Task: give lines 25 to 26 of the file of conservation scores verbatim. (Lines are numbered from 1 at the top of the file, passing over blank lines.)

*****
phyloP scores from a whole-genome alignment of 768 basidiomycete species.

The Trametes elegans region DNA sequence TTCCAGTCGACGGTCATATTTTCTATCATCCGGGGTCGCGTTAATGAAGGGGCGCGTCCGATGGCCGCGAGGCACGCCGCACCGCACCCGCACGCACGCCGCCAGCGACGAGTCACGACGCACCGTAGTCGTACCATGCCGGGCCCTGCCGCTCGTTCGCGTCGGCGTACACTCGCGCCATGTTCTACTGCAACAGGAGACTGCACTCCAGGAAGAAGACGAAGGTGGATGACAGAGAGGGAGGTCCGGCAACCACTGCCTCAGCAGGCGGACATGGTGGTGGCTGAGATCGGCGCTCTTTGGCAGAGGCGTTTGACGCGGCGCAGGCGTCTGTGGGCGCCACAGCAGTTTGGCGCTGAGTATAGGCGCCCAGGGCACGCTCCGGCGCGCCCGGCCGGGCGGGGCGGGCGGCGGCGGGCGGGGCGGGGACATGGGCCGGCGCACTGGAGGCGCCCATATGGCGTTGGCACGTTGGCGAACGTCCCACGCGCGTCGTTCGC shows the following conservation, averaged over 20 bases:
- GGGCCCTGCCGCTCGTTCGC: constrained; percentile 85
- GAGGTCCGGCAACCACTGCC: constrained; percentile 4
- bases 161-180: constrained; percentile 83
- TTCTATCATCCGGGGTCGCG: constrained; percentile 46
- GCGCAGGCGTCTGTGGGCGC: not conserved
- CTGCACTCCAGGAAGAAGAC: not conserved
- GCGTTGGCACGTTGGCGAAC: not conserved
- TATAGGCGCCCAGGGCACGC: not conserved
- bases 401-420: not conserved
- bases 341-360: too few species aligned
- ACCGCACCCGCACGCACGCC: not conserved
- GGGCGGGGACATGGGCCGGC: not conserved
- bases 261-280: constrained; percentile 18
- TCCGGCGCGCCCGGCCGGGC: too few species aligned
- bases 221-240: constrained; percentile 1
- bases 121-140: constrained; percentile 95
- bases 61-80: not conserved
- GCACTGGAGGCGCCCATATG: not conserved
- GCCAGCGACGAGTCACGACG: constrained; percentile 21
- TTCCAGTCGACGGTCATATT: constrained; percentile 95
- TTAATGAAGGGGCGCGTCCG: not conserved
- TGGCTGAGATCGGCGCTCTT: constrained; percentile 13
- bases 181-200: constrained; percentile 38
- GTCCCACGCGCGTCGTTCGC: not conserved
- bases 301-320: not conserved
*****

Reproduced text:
- bases 181-200: constrained; percentile 38
- GTCCCACGCGCGTCGTTCGC: not conserved